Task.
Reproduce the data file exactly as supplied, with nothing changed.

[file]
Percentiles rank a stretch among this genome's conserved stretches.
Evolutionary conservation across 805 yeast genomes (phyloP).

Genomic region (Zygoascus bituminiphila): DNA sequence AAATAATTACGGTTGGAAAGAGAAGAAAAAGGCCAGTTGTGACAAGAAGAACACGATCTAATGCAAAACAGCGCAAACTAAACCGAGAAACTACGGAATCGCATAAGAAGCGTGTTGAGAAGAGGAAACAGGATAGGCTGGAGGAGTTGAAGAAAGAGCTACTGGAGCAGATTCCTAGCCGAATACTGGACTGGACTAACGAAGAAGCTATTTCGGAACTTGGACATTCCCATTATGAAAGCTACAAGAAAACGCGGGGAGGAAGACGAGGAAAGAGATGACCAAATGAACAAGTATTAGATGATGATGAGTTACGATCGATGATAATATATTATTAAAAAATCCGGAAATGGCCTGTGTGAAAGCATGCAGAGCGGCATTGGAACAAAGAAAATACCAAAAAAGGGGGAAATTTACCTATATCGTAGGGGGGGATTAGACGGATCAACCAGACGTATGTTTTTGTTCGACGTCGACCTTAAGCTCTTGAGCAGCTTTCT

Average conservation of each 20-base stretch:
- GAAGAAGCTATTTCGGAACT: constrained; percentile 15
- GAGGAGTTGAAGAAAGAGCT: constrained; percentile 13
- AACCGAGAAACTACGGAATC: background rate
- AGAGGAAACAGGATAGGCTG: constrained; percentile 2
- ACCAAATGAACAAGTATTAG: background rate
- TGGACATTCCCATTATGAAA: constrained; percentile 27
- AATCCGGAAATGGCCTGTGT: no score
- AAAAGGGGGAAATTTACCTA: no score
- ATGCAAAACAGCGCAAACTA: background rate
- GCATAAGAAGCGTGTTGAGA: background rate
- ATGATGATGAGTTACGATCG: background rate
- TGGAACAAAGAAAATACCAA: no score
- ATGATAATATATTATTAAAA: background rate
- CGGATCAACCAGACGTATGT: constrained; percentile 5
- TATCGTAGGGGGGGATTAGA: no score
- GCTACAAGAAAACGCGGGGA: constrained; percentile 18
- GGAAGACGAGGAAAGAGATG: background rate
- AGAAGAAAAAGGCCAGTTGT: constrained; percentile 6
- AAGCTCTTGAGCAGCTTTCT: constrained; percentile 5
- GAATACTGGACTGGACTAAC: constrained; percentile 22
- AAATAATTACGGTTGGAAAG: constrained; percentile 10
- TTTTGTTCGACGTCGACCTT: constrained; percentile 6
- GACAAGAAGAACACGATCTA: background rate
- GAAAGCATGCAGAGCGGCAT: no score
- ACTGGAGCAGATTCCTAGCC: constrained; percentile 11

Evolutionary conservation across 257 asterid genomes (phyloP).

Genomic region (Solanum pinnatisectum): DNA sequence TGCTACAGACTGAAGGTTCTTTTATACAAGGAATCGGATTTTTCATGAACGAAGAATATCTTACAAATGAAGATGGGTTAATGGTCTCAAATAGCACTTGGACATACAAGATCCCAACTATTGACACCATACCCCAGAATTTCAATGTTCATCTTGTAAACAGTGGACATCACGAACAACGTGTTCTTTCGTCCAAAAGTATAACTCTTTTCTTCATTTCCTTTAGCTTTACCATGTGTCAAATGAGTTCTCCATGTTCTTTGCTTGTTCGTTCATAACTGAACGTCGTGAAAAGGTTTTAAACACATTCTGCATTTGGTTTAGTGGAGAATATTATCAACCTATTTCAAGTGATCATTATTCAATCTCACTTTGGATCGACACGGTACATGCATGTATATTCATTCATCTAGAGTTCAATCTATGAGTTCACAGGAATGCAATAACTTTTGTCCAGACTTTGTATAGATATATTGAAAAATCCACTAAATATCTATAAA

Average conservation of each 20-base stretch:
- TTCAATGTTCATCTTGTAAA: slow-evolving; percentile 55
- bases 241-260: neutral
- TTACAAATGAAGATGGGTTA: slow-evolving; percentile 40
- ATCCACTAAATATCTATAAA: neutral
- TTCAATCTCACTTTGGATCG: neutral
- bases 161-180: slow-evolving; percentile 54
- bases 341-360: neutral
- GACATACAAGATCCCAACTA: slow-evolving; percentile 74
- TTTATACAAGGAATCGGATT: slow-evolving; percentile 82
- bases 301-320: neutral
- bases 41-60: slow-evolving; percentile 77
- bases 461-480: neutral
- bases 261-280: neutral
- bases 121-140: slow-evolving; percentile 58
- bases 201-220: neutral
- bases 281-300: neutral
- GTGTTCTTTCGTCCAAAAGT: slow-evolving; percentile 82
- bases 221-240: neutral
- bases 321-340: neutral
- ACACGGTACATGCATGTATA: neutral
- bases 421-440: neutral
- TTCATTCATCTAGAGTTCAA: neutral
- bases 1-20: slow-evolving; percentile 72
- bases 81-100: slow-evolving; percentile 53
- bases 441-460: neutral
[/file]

Percentiles rank a stretch among this genome's conserved stretches.
Evolutionary conservation across 805 yeast genomes (phyloP).

Genomic region (Zygoascus bituminiphila): DNA sequence AAATAATTACGGTTGGAAAGAGAAGAAAAAGGCCAGTTGTGACAAGAAGAACACGATCTAATGCAAAACAGCGCAAACTAAACCGAGAAACTACGGAATCGCATAAGAAGCGTGTTGAGAAGAGGAAACAGGATAGGCTGGAGGAGTTGAAGAAAGAGCTACTGGAGCAGATTCCTAGCCGAATACTGGACTGGACTAACGAAGAAGCTATTTCGGAACTTGGACATTCCCATTATGAAAGCTACAAGAAAACGCGGGGAGGAAGACGAGGAAAGAGATGACCAAATGAACAAGTATTAGATGATGATGAGTTACGATCGATGATAATATATTATTAAAAAATCCGGAAATGGCCTGTGTGAAAGCATGCAGAGCGGCATTGGAACAAAGAAAATACCAAAAAAGGGGGAAATTTACCTATATCGTAGGGGGGGATTAGACGGATCAACCAGACGTATGTTTTTGTTCGACGTCGACCTTAAGCTCTTGAGCAGCTTTCT

Average conservation of each 20-base stretch:
- GAAGAAGCTATTTCGGAACT: constrained; percentile 15
- GAGGAGTTGAAGAAAGAGCT: constrained; percentile 13
- AACCGAGAAACTACGGAATC: background rate
- AGAGGAAACAGGATAGGCTG: constrained; percentile 2
- ACCAAATGAACAAGTATTAG: background rate
- TGGACATTCCCATTATGAAA: constrained; percentile 27
- AATCCGGAAATGGCCTGTGT: no score
- AAAAGGGGGAAATTTACCTA: no score
- ATGCAAAACAGCGCAAACTA: background rate
- GCATAAGAAGCGTGTTGAGA: background rate
- ATGATGATGAGTTACGATCG: background rate
- TGGAACAAAGAAAATACCAA: no score
- ATGATAATATATTATTAAAA: background rate
- CGGATCAACCAGACGTATGT: constrained; percentile 5
- TATCGTAGGGGGGGATTAGA: no score
- GCTACAAGAAAACGCGGGGA: constrained; percentile 18
- GGAAGACGAGGAAAGAGATG: background rate
- AGAAGAAAAAGGCCAGTTGT: constrained; percentile 6
- AAGCTCTTGAGCAGCTTTCT: constrained; percentile 5
- GAATACTGGACTGGACTAAC: constrained; percentile 22
- AAATAATTACGGTTGGAAAG: constrained; percentile 10
- TTTTGTTCGACGTCGACCTT: constrained; percentile 6
- GACAAGAAGAACACGATCTA: background rate
- GAAAGCATGCAGAGCGGCAT: no score
- ACTGGAGCAGATTCCTAGCC: constrained; percentile 11

Evolutionary conservation across 257 asterid genomes (phyloP).

Genomic region (Solanum pinnatisectum): DNA sequence TGCTACAGACTGAAGGTTCTTTTATACAAGGAATCGGATTTTTCATGAACGAAGAATATCTTACAAATGAAGATGGGTTAATGGTCTCAAATAGCACTTGGACATACAAGATCCCAACTATTGACACCATACCCCAGAATTTCAATGTTCATCTTGTAAACAGTGGACATCACGAACAACGTGTTCTTTCGTCCAAAAGTATAACTCTTTTCTTCATTTCCTTTAGCTTTACCATGTGTCAAATGAGTTCTCCATGTTCTTTGCTTGTTCGTTCATAACTGAACGTCGTGAAAAGGTTTTAAACACATTCTGCATTTGGTTTAGTGGAGAATATTATCAACCTATTTCAAGTGATCATTATTCAATCTCACTTTGGATCGACACGGTACATGCATGTATATTCATTCATCTAGAGTTCAATCTATGAGTTCACAGGAATGCAATAACTTTTGTCCAGACTTTGTATAGATATATTGAAAAATCCACTAAATATCTATAAA

Average conservation of each 20-base stretch:
- TTCAATGTTCATCTTGTAAA: slow-evolving; percentile 55
- bases 241-260: neutral
- TTACAAATGAAGATGGGTTA: slow-evolving; percentile 40
- ATCCACTAAATATCTATAAA: neutral
- TTCAATCTCACTTTGGATCG: neutral
- bases 161-180: slow-evolving; percentile 54
- bases 341-360: neutral
- GACATACAAGATCCCAACTA: slow-evolving; percentile 74
- TTTATACAAGGAATCGGATT: slow-evolving; percentile 82
- bases 301-320: neutral
- bases 41-60: slow-evolving; percentile 77
- bases 461-480: neutral
- bases 261-280: neutral
- bases 121-140: slow-evolving; percentile 58
- bases 201-220: neutral
- bases 281-300: neutral
- GTGTTCTTTCGTCCAAAAGT: slow-evolving; percentile 82
- bases 221-240: neutral
- bases 321-340: neutral
- ACACGGTACATGCATGTATA: neutral
- bases 421-440: neutral
- TTCATTCATCTAGAGTTCAA: neutral
- bases 1-20: slow-evolving; percentile 72
- bases 81-100: slow-evolving; percentile 53
- bases 441-460: neutral